If you would have asked the question “are rabbits rodents?” before 1912, then you would have been given a resounding “yes” as your answer!
However, in 1912, rabbits were re-categorized. While they do share similar traits with rodents, there are a couple of differences that resulted in their classification being changed.
Are Rabbits Rodents?
Rabbits are not rodents, but perhaps the best way to talk about the classification of a rabbit is to understand what a rodent is.
Rodents have two continually growing incisors and are mammals. That is it. Most rodents are going to eat both plants and meat, although this is not really worked into the classification of what a rodent actually is.
Common domestic animals that come under the ‘rodent’ classification include rats, mice, hamsters, and guinea pigs.
Why Rabbits Are Not Rodents?
As mentioned previously; up until 1912, rabbits were classified as rodents. Scientists figured that rabbits had evolved in the same way as other rodents (i.e. a common rodent ancestor) and, therefore, bunnies were rodents.
We now know that this is not the case. In fact, rabbits are not really related to rodents at all. Well, beyond the fact that they are mammals.
Yes, there is a common ancestor thrown into the mix, but this is a common ancestor shared by all mammals.
Basically, rabbits are related as closely to primates as they are to rodents. Yes. We know this can seem confusing, because rabbits do look like other rodents, but there are some differences.
Differences Between Rabbits and Rodents
Remember what we said earlier about the incisors? Well, one of the main differences between rabbits and rodents is that a rabbit will have four incisors. They are still continuously growing, though.
That is a similarity. However, the four incisors fit the diet of a rabbit a bit better. This is because rabbits are strictly herbivores. This means that they are going to be eating a lot of grass and plant material.
Having four incisors placed in the way they are means that the rabbits are able to grind up their food a little bit better. Basically, they wouldn’t be able to graze anywhere near as well as they do if they only had two incisors like a rabbit!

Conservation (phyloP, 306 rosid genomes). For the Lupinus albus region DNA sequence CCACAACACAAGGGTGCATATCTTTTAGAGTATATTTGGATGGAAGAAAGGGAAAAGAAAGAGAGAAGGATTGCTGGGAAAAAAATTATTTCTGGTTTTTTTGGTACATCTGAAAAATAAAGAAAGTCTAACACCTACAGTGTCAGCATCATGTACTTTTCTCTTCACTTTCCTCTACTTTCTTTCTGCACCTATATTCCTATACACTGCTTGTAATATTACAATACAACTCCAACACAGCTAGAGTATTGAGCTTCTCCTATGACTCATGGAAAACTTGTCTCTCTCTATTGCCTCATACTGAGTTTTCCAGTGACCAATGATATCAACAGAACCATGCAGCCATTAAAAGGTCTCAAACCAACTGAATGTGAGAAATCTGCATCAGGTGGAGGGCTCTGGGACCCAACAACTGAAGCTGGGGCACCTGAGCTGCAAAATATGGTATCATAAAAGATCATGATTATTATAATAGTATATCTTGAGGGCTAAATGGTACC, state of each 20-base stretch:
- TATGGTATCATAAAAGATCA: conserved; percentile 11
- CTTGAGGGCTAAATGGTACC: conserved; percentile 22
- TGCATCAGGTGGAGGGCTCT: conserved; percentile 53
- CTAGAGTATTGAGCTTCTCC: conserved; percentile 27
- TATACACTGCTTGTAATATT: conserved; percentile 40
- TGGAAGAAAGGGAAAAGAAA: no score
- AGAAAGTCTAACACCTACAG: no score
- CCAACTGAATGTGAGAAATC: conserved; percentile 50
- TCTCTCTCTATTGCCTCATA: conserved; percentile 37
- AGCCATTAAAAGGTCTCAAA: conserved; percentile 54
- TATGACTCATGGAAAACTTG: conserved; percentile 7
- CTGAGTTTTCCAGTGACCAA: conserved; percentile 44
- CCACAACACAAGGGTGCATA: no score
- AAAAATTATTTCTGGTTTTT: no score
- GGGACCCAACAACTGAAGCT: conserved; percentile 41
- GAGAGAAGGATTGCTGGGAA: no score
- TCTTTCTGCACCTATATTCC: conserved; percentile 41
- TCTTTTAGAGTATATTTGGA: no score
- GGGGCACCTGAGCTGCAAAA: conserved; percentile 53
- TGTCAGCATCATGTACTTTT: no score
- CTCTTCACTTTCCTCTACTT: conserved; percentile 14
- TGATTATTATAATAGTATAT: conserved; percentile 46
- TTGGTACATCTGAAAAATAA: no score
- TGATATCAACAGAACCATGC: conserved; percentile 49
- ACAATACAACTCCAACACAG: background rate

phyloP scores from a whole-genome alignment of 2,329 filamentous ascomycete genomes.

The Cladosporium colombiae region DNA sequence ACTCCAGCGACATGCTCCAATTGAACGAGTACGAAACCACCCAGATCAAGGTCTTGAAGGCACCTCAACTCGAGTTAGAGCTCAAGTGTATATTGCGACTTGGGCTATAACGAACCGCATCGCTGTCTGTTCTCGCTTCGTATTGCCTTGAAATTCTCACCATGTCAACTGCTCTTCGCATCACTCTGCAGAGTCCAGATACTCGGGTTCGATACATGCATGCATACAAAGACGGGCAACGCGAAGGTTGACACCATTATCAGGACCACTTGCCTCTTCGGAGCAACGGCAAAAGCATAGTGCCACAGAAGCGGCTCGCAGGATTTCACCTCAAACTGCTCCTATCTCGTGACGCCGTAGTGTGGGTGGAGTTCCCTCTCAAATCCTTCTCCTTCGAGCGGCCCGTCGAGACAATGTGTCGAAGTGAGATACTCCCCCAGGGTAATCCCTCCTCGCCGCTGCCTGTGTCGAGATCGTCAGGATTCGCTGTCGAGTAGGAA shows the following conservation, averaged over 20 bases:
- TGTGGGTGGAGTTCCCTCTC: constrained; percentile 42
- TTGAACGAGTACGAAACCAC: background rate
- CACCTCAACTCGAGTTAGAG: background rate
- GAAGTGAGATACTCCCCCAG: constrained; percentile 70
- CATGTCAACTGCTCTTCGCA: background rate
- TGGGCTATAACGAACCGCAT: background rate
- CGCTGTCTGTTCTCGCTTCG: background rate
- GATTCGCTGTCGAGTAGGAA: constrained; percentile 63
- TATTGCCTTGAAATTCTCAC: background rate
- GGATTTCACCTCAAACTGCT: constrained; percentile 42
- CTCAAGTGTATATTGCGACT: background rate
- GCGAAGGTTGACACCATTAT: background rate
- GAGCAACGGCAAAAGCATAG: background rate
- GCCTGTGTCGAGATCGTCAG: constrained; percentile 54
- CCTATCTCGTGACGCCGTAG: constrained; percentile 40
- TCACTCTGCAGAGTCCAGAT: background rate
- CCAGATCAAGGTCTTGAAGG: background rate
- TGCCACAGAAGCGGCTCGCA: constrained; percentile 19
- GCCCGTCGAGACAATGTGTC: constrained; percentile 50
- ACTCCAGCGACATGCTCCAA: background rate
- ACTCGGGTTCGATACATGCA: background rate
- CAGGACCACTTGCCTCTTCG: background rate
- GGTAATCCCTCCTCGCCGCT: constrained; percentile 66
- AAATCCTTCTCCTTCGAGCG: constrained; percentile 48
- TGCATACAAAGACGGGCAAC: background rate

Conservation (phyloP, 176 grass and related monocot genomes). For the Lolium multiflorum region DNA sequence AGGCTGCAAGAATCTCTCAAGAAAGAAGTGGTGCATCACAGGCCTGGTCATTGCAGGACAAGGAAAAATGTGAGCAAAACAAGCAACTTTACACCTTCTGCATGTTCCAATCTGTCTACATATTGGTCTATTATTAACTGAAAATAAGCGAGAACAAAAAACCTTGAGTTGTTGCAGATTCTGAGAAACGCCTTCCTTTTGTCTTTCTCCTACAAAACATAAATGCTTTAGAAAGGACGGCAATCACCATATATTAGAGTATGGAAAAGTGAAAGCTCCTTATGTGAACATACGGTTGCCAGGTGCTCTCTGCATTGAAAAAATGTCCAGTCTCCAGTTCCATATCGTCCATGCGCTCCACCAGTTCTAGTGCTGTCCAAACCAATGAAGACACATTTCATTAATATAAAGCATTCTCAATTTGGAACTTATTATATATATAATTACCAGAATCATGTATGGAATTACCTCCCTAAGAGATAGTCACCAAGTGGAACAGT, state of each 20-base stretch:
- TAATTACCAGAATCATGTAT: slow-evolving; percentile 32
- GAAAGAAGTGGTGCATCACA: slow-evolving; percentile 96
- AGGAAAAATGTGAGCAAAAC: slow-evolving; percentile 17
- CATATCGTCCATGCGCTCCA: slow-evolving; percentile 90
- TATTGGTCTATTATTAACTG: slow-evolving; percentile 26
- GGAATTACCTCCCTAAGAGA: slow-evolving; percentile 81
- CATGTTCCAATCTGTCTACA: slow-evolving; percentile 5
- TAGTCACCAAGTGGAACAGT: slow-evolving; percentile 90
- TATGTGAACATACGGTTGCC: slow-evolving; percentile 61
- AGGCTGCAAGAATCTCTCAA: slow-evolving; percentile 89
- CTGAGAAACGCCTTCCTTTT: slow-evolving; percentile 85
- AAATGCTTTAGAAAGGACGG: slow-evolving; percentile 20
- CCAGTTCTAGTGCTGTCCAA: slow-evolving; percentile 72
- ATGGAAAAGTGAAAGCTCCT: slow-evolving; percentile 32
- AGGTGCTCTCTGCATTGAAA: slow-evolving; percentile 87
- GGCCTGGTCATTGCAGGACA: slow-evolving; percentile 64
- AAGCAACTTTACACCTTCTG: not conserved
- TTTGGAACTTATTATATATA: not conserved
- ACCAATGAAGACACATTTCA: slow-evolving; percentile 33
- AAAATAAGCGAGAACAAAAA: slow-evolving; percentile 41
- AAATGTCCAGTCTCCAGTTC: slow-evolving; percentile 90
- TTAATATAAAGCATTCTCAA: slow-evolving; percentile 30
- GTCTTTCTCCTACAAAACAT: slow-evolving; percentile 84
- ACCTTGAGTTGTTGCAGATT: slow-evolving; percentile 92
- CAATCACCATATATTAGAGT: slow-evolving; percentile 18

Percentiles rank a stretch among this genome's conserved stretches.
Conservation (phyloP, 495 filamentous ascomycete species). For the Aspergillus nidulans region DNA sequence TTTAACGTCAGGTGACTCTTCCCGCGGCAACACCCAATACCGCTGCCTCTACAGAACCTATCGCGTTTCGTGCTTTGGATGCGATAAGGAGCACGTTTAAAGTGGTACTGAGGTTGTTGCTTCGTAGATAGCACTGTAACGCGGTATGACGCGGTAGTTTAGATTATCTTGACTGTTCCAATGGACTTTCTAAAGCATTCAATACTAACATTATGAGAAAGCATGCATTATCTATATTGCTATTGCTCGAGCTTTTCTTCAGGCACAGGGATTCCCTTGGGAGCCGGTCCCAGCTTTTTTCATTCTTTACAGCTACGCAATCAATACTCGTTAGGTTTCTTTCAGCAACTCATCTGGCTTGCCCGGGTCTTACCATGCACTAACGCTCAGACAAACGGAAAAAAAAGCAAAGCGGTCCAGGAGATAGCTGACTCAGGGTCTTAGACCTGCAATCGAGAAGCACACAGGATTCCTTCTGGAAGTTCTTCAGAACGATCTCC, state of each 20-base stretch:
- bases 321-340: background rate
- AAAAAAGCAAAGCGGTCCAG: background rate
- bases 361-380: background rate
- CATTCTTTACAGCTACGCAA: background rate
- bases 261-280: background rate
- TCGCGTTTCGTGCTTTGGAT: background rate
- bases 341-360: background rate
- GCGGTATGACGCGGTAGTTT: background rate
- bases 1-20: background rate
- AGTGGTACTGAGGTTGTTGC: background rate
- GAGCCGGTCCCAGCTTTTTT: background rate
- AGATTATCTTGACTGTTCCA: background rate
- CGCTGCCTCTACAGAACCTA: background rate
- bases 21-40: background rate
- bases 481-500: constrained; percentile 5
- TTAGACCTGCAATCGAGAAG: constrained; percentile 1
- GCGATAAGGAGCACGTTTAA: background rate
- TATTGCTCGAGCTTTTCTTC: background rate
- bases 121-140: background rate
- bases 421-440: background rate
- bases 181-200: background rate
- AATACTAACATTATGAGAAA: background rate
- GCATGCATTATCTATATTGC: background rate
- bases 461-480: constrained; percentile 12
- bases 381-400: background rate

There are also differences in the way in which the food is digested by a rabbit. In fact, the way in which a rabbit digests its food will be closer to the way in which a cow digests its food than other rodents.
There are also a few differences in the way in which the reproductive organs work. However, we are not going to get too technical on either of these aspects.
It is quite scientific, and it probably isn’t something that you are going to need to know too much about if you are keeping a rabbit as a pet.
If Rabbits are Not Rodents, What is a Rabbit Classed As?
Rabbits are classified as lagomorphs. This is the same as hares. In fact, to get a little bit more specific, rabbits are lagomorphs, which is further split down into two categories. You have Leporidae and Ochotonidae.
Rabbits, along with hares, fall into the Leporidae category. Rabbits fall under the Leporidae category for several different reasons.
Perhaps the main is the way in which their feet and legs are built. Rabbit feet are hairy, which provides them with a better grip when they are running.
In addition to this, there is a lot more power in the rabbit leg which allows them to jump and kick, which is going to be useful for all manner of different jobs out there in the wild.
Does This Influence Owning a Rabbit?
Probably not. Perhaps the only thing that you need to be aware of is what we mentioned earlier. This is the fact that rabbits have a special diet due to the way in which they digest their food. Rabbits are herbivores.
The way in which their legs work also means that they are going to need a lot of exercises. Remember; they can hop about, which means that if you do have them in an enclosed area, they need to be ‘closed’ in at the top (or have very high walls), or they are going to escape.